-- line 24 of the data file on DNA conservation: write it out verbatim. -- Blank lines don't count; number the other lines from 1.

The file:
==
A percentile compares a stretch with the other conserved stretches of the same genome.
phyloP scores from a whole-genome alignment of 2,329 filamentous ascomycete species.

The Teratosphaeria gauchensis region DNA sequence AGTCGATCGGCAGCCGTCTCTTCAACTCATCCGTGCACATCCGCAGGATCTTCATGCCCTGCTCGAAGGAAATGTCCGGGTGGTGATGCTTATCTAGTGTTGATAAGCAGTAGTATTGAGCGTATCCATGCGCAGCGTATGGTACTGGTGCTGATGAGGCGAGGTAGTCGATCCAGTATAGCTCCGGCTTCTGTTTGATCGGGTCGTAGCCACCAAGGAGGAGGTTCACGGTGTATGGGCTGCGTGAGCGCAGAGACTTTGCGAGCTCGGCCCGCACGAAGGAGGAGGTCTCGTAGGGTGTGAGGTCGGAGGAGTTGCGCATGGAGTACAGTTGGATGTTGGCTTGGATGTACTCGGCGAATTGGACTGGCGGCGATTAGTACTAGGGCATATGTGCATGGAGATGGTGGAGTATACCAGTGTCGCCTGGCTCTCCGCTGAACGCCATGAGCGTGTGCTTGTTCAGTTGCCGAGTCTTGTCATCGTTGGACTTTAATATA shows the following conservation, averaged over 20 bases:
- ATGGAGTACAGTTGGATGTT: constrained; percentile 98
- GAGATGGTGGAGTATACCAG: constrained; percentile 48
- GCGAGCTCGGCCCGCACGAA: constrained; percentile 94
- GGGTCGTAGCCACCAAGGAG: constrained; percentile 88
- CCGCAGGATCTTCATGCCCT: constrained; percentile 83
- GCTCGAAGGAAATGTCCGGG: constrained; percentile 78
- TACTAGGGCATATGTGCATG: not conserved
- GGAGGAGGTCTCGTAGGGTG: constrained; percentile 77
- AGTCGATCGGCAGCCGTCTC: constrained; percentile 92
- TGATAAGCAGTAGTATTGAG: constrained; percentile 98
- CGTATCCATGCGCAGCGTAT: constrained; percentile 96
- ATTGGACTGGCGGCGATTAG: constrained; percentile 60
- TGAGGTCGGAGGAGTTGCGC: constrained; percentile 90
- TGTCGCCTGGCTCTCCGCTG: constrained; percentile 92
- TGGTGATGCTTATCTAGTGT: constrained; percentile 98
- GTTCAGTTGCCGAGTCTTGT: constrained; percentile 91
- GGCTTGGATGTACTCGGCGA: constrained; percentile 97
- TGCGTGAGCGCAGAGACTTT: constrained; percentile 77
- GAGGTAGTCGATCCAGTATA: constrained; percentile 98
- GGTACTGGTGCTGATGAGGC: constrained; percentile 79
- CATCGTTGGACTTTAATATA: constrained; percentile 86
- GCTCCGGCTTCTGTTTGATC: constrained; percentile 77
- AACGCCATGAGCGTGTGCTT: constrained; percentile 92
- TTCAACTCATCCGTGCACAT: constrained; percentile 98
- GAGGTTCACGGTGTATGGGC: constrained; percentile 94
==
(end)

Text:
- CATCGTTGGACTTTAATATA: constrained; percentile 86